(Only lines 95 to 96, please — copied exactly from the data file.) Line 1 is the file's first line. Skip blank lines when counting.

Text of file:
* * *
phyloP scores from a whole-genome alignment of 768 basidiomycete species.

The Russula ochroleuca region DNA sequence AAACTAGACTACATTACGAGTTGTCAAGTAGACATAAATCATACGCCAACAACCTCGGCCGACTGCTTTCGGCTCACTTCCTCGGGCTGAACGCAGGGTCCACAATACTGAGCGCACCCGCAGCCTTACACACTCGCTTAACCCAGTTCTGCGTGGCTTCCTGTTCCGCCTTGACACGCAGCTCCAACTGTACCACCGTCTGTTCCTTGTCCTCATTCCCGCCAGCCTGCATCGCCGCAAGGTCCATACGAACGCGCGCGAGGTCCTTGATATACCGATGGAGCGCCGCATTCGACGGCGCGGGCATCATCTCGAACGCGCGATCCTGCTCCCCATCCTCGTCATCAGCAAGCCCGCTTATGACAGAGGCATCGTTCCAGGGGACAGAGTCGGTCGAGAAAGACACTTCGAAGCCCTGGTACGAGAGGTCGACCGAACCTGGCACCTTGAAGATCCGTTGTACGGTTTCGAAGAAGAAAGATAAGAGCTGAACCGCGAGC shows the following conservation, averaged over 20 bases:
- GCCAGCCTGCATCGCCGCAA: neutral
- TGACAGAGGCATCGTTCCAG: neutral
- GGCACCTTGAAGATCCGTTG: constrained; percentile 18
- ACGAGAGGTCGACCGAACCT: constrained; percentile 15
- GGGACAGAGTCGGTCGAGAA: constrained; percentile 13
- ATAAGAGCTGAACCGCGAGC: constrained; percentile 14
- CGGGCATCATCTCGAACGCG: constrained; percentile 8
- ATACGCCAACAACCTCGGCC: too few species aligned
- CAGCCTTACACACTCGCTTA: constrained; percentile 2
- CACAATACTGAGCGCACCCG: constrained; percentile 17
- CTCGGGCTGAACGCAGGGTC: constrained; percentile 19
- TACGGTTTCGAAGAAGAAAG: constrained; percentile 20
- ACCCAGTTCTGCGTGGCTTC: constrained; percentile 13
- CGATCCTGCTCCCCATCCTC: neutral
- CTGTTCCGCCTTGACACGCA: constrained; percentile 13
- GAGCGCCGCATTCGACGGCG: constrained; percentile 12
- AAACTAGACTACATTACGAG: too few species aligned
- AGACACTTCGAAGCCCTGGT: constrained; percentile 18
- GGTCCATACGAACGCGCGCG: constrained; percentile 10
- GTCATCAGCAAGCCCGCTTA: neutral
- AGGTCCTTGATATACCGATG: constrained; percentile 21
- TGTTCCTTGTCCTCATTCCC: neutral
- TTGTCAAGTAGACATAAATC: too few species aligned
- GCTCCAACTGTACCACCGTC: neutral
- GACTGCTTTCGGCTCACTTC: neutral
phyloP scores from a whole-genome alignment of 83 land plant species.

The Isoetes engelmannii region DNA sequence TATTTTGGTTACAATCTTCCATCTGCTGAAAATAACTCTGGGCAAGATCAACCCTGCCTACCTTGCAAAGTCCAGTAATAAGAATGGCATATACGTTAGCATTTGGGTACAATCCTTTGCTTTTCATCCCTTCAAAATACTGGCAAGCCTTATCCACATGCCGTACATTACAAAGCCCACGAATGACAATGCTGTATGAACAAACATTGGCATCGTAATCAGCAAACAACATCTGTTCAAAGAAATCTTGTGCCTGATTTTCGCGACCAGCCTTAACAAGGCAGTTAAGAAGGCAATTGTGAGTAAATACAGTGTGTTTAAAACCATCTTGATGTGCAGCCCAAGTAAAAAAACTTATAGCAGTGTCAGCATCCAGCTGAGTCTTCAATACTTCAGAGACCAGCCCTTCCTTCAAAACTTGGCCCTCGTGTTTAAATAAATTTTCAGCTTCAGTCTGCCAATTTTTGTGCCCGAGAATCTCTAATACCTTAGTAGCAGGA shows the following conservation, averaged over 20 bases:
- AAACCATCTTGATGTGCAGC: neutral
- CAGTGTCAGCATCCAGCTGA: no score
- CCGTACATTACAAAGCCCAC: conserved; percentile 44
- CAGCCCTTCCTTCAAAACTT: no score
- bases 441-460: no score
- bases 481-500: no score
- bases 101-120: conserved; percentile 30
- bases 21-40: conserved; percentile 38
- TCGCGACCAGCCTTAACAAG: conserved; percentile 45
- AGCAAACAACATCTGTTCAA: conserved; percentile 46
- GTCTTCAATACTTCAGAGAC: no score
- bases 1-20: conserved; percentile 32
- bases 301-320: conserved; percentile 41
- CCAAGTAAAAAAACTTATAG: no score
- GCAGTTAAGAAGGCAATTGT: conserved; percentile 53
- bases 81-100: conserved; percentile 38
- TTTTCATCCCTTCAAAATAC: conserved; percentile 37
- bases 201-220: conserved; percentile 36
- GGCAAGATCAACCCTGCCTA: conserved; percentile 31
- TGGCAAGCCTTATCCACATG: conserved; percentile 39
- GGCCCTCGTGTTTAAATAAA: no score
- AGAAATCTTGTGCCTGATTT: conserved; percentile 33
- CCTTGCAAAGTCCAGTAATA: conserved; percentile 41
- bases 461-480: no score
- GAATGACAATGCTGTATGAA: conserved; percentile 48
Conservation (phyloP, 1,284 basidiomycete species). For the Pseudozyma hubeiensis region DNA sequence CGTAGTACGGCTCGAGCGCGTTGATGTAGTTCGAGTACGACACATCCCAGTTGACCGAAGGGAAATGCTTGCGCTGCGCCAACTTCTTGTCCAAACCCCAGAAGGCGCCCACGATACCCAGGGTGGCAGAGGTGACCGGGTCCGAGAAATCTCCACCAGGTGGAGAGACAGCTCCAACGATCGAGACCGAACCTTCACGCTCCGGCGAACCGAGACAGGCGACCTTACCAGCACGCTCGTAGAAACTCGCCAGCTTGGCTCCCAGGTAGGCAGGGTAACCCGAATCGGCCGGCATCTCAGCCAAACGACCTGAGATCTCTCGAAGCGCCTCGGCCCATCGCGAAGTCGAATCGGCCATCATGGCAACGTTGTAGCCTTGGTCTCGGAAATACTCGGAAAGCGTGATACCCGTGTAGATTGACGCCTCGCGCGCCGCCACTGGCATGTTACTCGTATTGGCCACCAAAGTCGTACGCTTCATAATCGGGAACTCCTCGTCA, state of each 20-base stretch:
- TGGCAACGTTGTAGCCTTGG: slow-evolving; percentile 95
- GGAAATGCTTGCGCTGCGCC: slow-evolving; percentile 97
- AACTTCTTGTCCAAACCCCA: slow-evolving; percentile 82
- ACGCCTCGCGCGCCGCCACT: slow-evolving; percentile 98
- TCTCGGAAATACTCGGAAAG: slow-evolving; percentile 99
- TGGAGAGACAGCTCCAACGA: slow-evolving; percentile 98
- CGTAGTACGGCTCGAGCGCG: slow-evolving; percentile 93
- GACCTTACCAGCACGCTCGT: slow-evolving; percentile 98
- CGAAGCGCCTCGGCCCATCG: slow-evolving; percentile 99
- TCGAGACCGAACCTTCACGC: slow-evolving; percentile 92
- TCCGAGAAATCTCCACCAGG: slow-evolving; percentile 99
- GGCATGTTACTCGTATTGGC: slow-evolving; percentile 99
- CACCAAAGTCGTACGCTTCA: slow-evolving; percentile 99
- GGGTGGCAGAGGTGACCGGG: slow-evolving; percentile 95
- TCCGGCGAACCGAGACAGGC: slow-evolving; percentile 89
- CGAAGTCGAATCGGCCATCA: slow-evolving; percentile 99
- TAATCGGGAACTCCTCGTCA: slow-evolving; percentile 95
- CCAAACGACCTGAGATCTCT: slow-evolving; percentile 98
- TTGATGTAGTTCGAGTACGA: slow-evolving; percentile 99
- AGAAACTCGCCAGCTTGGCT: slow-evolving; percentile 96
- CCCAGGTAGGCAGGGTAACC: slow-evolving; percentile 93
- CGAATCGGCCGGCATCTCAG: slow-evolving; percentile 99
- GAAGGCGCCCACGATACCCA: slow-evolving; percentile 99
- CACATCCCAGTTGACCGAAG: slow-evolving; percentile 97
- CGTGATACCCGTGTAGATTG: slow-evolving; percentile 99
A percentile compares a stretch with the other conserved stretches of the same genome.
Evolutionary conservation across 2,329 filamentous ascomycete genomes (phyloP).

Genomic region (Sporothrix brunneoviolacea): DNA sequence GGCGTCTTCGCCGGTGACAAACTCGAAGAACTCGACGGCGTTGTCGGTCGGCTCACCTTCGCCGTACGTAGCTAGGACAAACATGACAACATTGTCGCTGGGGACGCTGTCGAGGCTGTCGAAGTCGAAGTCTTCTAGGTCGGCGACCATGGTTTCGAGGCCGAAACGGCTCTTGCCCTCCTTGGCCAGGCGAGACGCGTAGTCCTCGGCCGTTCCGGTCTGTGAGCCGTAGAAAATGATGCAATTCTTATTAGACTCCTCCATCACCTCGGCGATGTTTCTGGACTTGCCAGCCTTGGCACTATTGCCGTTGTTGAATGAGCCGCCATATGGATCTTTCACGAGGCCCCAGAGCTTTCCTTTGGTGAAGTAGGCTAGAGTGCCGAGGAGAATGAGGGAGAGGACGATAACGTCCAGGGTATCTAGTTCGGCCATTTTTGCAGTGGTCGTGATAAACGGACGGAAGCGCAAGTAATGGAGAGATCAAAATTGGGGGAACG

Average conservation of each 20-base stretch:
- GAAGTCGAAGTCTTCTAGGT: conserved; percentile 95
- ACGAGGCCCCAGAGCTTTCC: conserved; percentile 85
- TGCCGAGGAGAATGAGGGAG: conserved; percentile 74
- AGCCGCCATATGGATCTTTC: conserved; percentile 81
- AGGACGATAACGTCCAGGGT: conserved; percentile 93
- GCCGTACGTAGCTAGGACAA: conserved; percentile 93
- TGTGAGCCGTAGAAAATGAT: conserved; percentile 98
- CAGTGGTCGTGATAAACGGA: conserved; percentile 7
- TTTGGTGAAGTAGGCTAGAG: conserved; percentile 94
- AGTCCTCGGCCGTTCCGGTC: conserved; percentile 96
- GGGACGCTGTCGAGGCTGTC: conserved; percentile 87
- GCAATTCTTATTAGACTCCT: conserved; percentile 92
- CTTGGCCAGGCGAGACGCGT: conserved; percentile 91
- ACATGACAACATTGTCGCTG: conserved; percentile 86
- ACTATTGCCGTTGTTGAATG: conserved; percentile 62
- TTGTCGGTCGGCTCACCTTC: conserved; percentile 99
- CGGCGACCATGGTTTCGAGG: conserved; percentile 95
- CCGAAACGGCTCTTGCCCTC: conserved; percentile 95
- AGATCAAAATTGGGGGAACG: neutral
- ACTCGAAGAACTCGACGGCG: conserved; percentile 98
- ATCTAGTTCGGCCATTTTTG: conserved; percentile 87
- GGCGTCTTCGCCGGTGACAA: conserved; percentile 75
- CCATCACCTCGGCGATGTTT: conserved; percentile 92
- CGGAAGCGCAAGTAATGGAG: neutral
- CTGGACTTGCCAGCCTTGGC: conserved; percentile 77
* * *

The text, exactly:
- GGGACGCTGTCGAGGCTGTC: conserved; percentile 87
- GCAATTCTTATTAGACTCCT: conserved; percentile 92